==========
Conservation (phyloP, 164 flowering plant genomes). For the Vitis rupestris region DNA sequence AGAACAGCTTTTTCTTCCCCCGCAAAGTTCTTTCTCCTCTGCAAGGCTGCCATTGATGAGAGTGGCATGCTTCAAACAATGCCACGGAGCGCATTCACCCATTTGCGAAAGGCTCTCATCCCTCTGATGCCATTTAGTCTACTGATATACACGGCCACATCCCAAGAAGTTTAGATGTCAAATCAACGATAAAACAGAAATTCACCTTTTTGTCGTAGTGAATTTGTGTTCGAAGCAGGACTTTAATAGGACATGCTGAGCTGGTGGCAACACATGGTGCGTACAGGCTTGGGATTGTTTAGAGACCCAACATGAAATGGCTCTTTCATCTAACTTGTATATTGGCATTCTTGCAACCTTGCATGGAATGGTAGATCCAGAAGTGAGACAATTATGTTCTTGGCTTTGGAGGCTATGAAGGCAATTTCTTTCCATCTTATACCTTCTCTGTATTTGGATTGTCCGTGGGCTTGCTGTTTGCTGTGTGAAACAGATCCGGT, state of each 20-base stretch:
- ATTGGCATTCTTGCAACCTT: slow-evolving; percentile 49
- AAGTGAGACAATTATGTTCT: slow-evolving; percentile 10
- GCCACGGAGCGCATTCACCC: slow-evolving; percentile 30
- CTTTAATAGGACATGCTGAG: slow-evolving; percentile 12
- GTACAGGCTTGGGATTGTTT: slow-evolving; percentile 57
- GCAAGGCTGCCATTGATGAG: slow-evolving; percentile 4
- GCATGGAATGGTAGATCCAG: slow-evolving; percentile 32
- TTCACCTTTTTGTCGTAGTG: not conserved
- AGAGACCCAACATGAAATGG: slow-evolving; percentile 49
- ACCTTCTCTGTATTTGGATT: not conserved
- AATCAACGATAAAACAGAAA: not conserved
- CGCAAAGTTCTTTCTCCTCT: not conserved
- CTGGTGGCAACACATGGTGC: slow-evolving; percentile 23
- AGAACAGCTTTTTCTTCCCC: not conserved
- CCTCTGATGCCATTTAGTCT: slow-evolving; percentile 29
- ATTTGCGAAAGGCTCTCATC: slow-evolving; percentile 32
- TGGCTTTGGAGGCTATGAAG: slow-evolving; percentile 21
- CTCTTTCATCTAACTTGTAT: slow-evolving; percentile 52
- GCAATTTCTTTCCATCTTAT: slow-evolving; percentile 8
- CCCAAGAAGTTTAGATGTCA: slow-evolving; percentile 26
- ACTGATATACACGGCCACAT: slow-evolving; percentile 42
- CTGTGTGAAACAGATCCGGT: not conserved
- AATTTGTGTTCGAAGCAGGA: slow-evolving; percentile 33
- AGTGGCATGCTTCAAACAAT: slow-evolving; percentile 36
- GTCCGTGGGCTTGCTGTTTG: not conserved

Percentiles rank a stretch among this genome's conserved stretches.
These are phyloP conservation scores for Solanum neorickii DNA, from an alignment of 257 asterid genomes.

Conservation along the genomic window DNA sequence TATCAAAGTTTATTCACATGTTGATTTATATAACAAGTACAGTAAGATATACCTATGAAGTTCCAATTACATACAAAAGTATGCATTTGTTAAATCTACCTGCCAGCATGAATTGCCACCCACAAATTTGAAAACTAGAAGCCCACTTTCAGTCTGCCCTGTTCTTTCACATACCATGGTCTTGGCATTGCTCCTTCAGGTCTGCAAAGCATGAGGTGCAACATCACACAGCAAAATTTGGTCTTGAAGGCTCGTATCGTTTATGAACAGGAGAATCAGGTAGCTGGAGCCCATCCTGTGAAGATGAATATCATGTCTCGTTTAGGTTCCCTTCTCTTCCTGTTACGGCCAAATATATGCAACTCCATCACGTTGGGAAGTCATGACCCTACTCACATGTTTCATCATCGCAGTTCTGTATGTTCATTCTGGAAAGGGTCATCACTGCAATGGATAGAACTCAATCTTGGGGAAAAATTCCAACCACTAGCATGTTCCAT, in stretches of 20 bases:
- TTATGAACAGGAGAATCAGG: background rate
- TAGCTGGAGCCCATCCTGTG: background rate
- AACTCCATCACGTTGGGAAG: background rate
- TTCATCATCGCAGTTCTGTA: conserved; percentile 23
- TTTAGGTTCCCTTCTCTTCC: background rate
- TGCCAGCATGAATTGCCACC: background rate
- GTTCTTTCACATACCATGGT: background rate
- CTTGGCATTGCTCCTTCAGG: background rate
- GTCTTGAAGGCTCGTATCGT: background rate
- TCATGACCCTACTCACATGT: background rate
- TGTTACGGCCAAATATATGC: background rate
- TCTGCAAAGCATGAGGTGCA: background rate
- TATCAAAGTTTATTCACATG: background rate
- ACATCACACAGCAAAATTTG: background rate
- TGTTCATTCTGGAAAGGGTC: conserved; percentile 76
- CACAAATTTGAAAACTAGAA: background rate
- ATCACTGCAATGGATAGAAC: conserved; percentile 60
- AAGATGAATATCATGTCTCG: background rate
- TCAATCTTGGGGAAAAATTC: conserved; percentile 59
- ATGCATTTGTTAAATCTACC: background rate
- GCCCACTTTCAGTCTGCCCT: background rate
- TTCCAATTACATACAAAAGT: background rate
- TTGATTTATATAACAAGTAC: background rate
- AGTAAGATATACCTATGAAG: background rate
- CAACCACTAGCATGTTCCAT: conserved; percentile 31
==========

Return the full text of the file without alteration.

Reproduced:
Conservation (phyloP, 164 flowering plant genomes). For the Vitis rupestris region DNA sequence AGAACAGCTTTTTCTTCCCCCGCAAAGTTCTTTCTCCTCTGCAAGGCTGCCATTGATGAGAGTGGCATGCTTCAAACAATGCCACGGAGCGCATTCACCCATTTGCGAAAGGCTCTCATCCCTCTGATGCCATTTAGTCTACTGATATACACGGCCACATCCCAAGAAGTTTAGATGTCAAATCAACGATAAAACAGAAATTCACCTTTTTGTCGTAGTGAATTTGTGTTCGAAGCAGGACTTTAATAGGACATGCTGAGCTGGTGGCAACACATGGTGCGTACAGGCTTGGGATTGTTTAGAGACCCAACATGAAATGGCTCTTTCATCTAACTTGTATATTGGCATTCTTGCAACCTTGCATGGAATGGTAGATCCAGAAGTGAGACAATTATGTTCTTGGCTTTGGAGGCTATGAAGGCAATTTCTTTCCATCTTATACCTTCTCTGTATTTGGATTGTCCGTGGGCTTGCTGTTTGCTGTGTGAAACAGATCCGGT, state of each 20-base stretch:
- ATTGGCATTCTTGCAACCTT: slow-evolving; percentile 49
- AAGTGAGACAATTATGTTCT: slow-evolving; percentile 10
- GCCACGGAGCGCATTCACCC: slow-evolving; percentile 30
- CTTTAATAGGACATGCTGAG: slow-evolving; percentile 12
- GTACAGGCTTGGGATTGTTT: slow-evolving; percentile 57
- GCAAGGCTGCCATTGATGAG: slow-evolving; percentile 4
- GCATGGAATGGTAGATCCAG: slow-evolving; percentile 32
- TTCACCTTTTTGTCGTAGTG: not conserved
- AGAGACCCAACATGAAATGG: slow-evolving; percentile 49
- ACCTTCTCTGTATTTGGATT: not conserved
- AATCAACGATAAAACAGAAA: not conserved
- CGCAAAGTTCTTTCTCCTCT: not conserved
- CTGGTGGCAACACATGGTGC: slow-evolving; percentile 23
- AGAACAGCTTTTTCTTCCCC: not conserved
- CCTCTGATGCCATTTAGTCT: slow-evolving; percentile 29
- ATTTGCGAAAGGCTCTCATC: slow-evolving; percentile 32
- TGGCTTTGGAGGCTATGAAG: slow-evolving; percentile 21
- CTCTTTCATCTAACTTGTAT: slow-evolving; percentile 52
- GCAATTTCTTTCCATCTTAT: slow-evolving; percentile 8
- CCCAAGAAGTTTAGATGTCA: slow-evolving; percentile 26
- ACTGATATACACGGCCACAT: slow-evolving; percentile 42
- CTGTGTGAAACAGATCCGGT: not conserved
- AATTTGTGTTCGAAGCAGGA: slow-evolving; percentile 33
- AGTGGCATGCTTCAAACAAT: slow-evolving; percentile 36
- GTCCGTGGGCTTGCTGTTTG: not conserved

Percentiles rank a stretch among this genome's conserved stretches.
These are phyloP conservation scores for Solanum neorickii DNA, from an alignment of 257 asterid genomes.

Conservation along the genomic window DNA sequence TATCAAAGTTTATTCACATGTTGATTTATATAACAAGTACAGTAAGATATACCTATGAAGTTCCAATTACATACAAAAGTATGCATTTGTTAAATCTACCTGCCAGCATGAATTGCCACCCACAAATTTGAAAACTAGAAGCCCACTTTCAGTCTGCCCTGTTCTTTCACATACCATGGTCTTGGCATTGCTCCTTCAGGTCTGCAAAGCATGAGGTGCAACATCACACAGCAAAATTTGGTCTTGAAGGCTCGTATCGTTTATGAACAGGAGAATCAGGTAGCTGGAGCCCATCCTGTGAAGATGAATATCATGTCTCGTTTAGGTTCCCTTCTCTTCCTGTTACGGCCAAATATATGCAACTCCATCACGTTGGGAAGTCATGACCCTACTCACATGTTTCATCATCGCAGTTCTGTATGTTCATTCTGGAAAGGGTCATCACTGCAATGGATAGAACTCAATCTTGGGGAAAAATTCCAACCACTAGCATGTTCCAT, in stretches of 20 bases:
- TTATGAACAGGAGAATCAGG: background rate
- TAGCTGGAGCCCATCCTGTG: background rate
- AACTCCATCACGTTGGGAAG: background rate
- TTCATCATCGCAGTTCTGTA: conserved; percentile 23
- TTTAGGTTCCCTTCTCTTCC: background rate
- TGCCAGCATGAATTGCCACC: background rate
- GTTCTTTCACATACCATGGT: background rate
- CTTGGCATTGCTCCTTCAGG: background rate
- GTCTTGAAGGCTCGTATCGT: background rate
- TCATGACCCTACTCACATGT: background rate
- TGTTACGGCCAAATATATGC: background rate
- TCTGCAAAGCATGAGGTGCA: background rate
- TATCAAAGTTTATTCACATG: background rate
- ACATCACACAGCAAAATTTG: background rate
- TGTTCATTCTGGAAAGGGTC: conserved; percentile 76
- CACAAATTTGAAAACTAGAA: background rate
- ATCACTGCAATGGATAGAAC: conserved; percentile 60
- AAGATGAATATCATGTCTCG: background rate
- TCAATCTTGGGGAAAAATTC: conserved; percentile 59
- ATGCATTTGTTAAATCTACC: background rate
- GCCCACTTTCAGTCTGCCCT: background rate
- TTCCAATTACATACAAAAGT: background rate
- TTGATTTATATAACAAGTAC: background rate
- AGTAAGATATACCTATGAAG: background rate
- CAACCACTAGCATGTTCCAT: conserved; percentile 31